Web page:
Two British high-school girls now face three years in a juvenile detention center in the West African country of Ghana after being convicted Wednesday of trying to smuggle more than $600,000 of cocaine to England.
The conviction highlights what observers say is a troubling trend for West Africa, as the region becomes a key staging post for illegal drugs heading to Europe from South America.
While cocaine use has leveled off in the United States in recent years, Europe is in the throes of a boom comparable to the one that hit America in the 1980s: According to the United Nations Office on Drugs and Crime (UNODC) there are 4 million users in Europe, triple the number a decade ago. A crackdown on the transatlantic cocaine trafficking route from South America via the Caribbean has led the drug cartels to West Africa, where they take advantage of weak law enforcement and rampant corruption.
"Africa is under attack ... [and facing] a crisis of epic proportions, by and large fueled by Europe's cocaine users," said UNODC chief Antonio Maria Costa at a conference in Madrid last week. "A sniff here and a sniff there in Europe is causing another disaster in Africa, to add to its poverty, its mass unemployment, and its pandemics."
The global police body Interpol estimates that as much as two-thirds of all cocaine headed for Europe is now shipped there via West Africa.
In its annual report on the global drugs trade the UNODC calls the shipment of cocaine via West Africa "the main new trend over the last two to three years."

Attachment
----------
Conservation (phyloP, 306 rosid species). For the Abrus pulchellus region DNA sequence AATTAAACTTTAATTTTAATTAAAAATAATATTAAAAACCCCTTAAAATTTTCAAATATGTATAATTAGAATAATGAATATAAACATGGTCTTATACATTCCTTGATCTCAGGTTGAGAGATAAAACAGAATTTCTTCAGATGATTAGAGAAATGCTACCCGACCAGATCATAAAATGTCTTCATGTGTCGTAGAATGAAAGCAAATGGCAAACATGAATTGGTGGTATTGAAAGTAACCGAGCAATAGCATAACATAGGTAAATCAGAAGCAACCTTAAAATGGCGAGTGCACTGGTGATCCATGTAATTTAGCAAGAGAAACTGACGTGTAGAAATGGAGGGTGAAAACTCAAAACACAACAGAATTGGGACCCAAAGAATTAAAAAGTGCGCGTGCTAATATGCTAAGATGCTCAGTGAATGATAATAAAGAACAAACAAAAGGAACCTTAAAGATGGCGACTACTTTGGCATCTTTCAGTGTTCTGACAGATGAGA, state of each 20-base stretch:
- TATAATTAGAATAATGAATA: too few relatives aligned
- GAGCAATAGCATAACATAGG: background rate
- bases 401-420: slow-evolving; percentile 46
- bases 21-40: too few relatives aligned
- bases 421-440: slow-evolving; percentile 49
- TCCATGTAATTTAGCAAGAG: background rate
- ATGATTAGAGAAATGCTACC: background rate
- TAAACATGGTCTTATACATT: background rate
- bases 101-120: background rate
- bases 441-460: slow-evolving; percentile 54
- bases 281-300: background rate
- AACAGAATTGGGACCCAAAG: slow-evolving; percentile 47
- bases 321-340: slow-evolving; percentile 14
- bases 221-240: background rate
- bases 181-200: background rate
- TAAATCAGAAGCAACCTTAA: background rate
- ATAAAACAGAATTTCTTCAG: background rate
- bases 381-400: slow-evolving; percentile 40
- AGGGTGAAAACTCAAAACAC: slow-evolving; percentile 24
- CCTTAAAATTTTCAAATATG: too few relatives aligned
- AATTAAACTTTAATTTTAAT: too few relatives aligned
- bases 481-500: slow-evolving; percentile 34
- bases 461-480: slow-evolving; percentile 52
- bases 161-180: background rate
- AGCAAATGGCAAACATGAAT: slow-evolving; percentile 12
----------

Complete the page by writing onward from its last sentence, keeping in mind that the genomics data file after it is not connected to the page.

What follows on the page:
The British girls were arrested in July by officers of Operation Westbridge, a joint British and Ghanaian initiative launched last fall to stanch the flow of cocaine through West Africa. Since then, customs officials at Ghana's international airport have seized more than 180 kilograms (396 pounds) of cocaine.
But Ghana is just one of 16 coastal West African countries in varying states of disarray and poverty. UN figures released last month show that 2007 is going to be a banner year for cocaine trafficking through West Africa: already 5.7 tons of cocaine worth half a billion dollars has been seized – double last year's haul.
It can take as little as three days to ship two tons of cocaine from South America to West Africa on fast boats, according to a special report on West Africa published last month by UNODC.
The illicit cargo is often carried out to sea on Latin American-registered ships where, far from prying eyes in the mid-Atlantic, it is transferred to West African-registered ships which continue the journey to African ports.
Increasingly, the wealthy cartels are simply flying their shipments directly into secluded West African airstrips, says Antonio Mazitelli, the West and Central Africa representative for UNODC. From there a plethora of "drug mules" – small boats or light aircraft are used to get the drugs into Europe – often via Morocco's old and well-trodden hashish route across the Strait of Gibraltar and into Spain.
The cartels are interested in West Africa because the weak governance and oversight make it far less risky to traffic illegal drugs, says Mr. Mazitelli. "West Africa has important advantages in terms of risk reduction [for drug traders], both the economic risk of seizure and the criminal risk of prosecution," he says. "There is permeability of judicial systems and corruptability of institutions in West Africa."
Ghana has become a key drug-trade hub within West Africa because cartels find it more livable and stable than many of the other countries in the region.
"If you're shipping two tons of class-A drugs you want someone at the staging post so part of the reason the Venezuelan and Colombian drug traffickers come here is because it is a nice stable place," says Gary Nicholls, spokesman at the British High Commission in Ghana's capital, Accra.
Immigration figures show that hundreds of Colombians and Venezuelans enter Ghana each year. Two Venezuelans were sentenced to 70 years in a Ghanaian jail last week for smuggling nearly 600 kilograms of cocaine found in a leafy Accra suburb in 2005.